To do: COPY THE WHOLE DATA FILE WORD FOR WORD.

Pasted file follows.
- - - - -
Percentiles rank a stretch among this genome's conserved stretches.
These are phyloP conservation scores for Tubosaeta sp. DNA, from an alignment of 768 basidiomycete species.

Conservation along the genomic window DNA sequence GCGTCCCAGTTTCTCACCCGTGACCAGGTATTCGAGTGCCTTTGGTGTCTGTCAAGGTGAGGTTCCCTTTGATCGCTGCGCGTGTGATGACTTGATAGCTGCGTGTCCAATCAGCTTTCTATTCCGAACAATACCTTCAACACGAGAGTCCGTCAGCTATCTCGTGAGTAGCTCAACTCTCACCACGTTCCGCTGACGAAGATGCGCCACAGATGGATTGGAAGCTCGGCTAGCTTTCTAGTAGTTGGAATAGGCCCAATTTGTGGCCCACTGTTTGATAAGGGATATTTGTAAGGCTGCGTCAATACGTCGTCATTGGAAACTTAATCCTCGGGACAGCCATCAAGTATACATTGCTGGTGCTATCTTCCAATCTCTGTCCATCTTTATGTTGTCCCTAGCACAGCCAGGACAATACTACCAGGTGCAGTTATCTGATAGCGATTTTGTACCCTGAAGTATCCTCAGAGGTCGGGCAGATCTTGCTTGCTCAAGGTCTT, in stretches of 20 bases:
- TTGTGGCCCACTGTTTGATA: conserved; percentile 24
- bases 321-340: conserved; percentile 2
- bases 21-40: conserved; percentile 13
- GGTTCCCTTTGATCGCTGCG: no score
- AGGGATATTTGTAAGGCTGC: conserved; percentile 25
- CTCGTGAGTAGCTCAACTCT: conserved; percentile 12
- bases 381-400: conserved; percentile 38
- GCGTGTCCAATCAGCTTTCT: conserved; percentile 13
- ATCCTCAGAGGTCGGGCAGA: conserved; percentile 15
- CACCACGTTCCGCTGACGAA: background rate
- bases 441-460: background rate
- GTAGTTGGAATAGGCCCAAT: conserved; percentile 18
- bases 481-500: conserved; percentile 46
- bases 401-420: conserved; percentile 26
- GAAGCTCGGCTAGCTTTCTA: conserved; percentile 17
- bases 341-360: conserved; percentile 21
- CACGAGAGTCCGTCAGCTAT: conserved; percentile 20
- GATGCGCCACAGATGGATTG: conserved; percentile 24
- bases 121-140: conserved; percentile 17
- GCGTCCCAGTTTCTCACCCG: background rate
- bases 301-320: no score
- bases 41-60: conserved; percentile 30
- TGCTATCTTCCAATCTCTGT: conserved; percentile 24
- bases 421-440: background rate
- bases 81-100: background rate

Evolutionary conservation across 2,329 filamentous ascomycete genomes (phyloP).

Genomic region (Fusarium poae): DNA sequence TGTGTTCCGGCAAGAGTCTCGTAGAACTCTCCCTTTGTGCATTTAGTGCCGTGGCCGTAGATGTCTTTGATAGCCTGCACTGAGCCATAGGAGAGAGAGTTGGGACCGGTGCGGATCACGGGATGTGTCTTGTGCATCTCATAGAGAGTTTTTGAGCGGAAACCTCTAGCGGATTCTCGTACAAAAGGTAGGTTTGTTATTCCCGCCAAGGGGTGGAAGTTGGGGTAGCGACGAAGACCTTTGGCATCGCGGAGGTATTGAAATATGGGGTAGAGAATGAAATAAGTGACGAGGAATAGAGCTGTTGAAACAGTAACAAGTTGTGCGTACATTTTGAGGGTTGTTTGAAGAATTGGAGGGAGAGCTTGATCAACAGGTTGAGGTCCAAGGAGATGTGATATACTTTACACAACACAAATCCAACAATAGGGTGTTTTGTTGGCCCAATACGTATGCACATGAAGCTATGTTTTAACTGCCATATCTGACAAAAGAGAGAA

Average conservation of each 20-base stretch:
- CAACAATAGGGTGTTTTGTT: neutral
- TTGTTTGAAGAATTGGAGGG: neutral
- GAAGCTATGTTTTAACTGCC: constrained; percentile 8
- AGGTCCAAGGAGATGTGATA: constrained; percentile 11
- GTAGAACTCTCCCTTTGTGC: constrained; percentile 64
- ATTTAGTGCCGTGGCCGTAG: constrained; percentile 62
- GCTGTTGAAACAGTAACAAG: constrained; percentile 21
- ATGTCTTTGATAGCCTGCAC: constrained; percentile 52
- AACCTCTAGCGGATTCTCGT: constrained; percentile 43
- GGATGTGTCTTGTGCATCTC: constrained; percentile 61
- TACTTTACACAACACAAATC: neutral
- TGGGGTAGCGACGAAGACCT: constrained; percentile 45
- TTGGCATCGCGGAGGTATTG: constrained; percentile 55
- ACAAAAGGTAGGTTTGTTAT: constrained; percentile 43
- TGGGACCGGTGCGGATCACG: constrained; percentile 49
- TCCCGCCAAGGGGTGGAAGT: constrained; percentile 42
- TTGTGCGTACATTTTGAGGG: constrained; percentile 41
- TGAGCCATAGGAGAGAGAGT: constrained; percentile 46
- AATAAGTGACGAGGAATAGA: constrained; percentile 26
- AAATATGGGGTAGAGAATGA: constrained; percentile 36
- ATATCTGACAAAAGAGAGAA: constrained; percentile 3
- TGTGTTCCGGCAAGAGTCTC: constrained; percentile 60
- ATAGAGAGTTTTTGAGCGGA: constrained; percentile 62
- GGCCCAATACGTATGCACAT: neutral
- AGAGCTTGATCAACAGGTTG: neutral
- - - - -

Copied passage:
Percentiles rank a stretch among this genome's conserved stretches.
These are phyloP conservation scores for Tubosaeta sp. DNA, from an alignment of 768 basidiomycete species.

Conservation along the genomic window DNA sequence GCGTCCCAGTTTCTCACCCGTGACCAGGTATTCGAGTGCCTTTGGTGTCTGTCAAGGTGAGGTTCCCTTTGATCGCTGCGCGTGTGATGACTTGATAGCTGCGTGTCCAATCAGCTTTCTATTCCGAACAATACCTTCAACACGAGAGTCCGTCAGCTATCTCGTGAGTAGCTCAACTCTCACCACGTTCCGCTGACGAAGATGCGCCACAGATGGATTGGAAGCTCGGCTAGCTTTCTAGTAGTTGGAATAGGCCCAATTTGTGGCCCACTGTTTGATAAGGGATATTTGTAAGGCTGCGTCAATACGTCGTCATTGGAAACTTAATCCTCGGGACAGCCATCAAGTATACATTGCTGGTGCTATCTTCCAATCTCTGTCCATCTTTATGTTGTCCCTAGCACAGCCAGGACAATACTACCAGGTGCAGTTATCTGATAGCGATTTTGTACCCTGAAGTATCCTCAGAGGTCGGGCAGATCTTGCTTGCTCAAGGTCTT, in stretches of 20 bases:
- TTGTGGCCCACTGTTTGATA: conserved; percentile 24
- bases 321-340: conserved; percentile 2
- bases 21-40: conserved; percentile 13
- GGTTCCCTTTGATCGCTGCG: no score
- AGGGATATTTGTAAGGCTGC: conserved; percentile 25
- CTCGTGAGTAGCTCAACTCT: conserved; percentile 12
- bases 381-400: conserved; percentile 38
- GCGTGTCCAATCAGCTTTCT: conserved; percentile 13
- ATCCTCAGAGGTCGGGCAGA: conserved; percentile 15
- CACCACGTTCCGCTGACGAA: background rate
- bases 441-460: background rate
- GTAGTTGGAATAGGCCCAAT: conserved; percentile 18
- bases 481-500: conserved; percentile 46
- bases 401-420: conserved; percentile 26
- GAAGCTCGGCTAGCTTTCTA: conserved; percentile 17
- bases 341-360: conserved; percentile 21
- CACGAGAGTCCGTCAGCTAT: conserved; percentile 20
- GATGCGCCACAGATGGATTG: conserved; percentile 24
- bases 121-140: conserved; percentile 17
- GCGTCCCAGTTTCTCACCCG: background rate
- bases 301-320: no score
- bases 41-60: conserved; percentile 30
- TGCTATCTTCCAATCTCTGT: conserved; percentile 24
- bases 421-440: background rate
- bases 81-100: background rate

Evolutionary conservation across 2,329 filamentous ascomycete genomes (phyloP).

Genomic region (Fusarium poae): DNA sequence TGTGTTCCGGCAAGAGTCTCGTAGAACTCTCCCTTTGTGCATTTAGTGCCGTGGCCGTAGATGTCTTTGATAGCCTGCACTGAGCCATAGGAGAGAGAGTTGGGACCGGTGCGGATCACGGGATGTGTCTTGTGCATCTCATAGAGAGTTTTTGAGCGGAAACCTCTAGCGGATTCTCGTACAAAAGGTAGGTTTGTTATTCCCGCCAAGGGGTGGAAGTTGGGGTAGCGACGAAGACCTTTGGCATCGCGGAGGTATTGAAATATGGGGTAGAGAATGAAATAAGTGACGAGGAATAGAGCTGTTGAAACAGTAACAAGTTGTGCGTACATTTTGAGGGTTGTTTGAAGAATTGGAGGGAGAGCTTGATCAACAGGTTGAGGTCCAAGGAGATGTGATATACTTTACACAACACAAATCCAACAATAGGGTGTTTTGTTGGCCCAATACGTATGCACATGAAGCTATGTTTTAACTGCCATATCTGACAAAAGAGAGAA

Average conservation of each 20-base stretch:
- CAACAATAGGGTGTTTTGTT: neutral
- TTGTTTGAAGAATTGGAGGG: neutral
- GAAGCTATGTTTTAACTGCC: constrained; percentile 8
- AGGTCCAAGGAGATGTGATA: constrained; percentile 11
- GTAGAACTCTCCCTTTGTGC: constrained; percentile 64
- ATTTAGTGCCGTGGCCGTAG: constrained; percentile 62
- GCTGTTGAAACAGTAACAAG: constrained; percentile 21
- ATGTCTTTGATAGCCTGCAC: constrained; percentile 52
- AACCTCTAGCGGATTCTCGT: constrained; percentile 43
- GGATGTGTCTTGTGCATCTC: constrained; percentile 61
- TACTTTACACAACACAAATC: neutral
- TGGGGTAGCGACGAAGACCT: constrained; percentile 45
- TTGGCATCGCGGAGGTATTG: constrained; percentile 55
- ACAAAAGGTAGGTTTGTTAT: constrained; percentile 43
- TGGGACCGGTGCGGATCACG: constrained; percentile 49
- TCCCGCCAAGGGGTGGAAGT: constrained; percentile 42
- TTGTGCGTACATTTTGAGGG: constrained; percentile 41
- TGAGCCATAGGAGAGAGAGT: constrained; percentile 46
- AATAAGTGACGAGGAATAGA: constrained; percentile 26
- AAATATGGGGTAGAGAATGA: constrained; percentile 36
- ATATCTGACAAAAGAGAGAA: constrained; percentile 3
- TGTGTTCCGGCAAGAGTCTC: constrained; percentile 60
- ATAGAGAGTTTTTGAGCGGA: constrained; percentile 62
- GGCCCAATACGTATGCACAT: neutral
- AGAGCTTGATCAACAGGTTG: neutral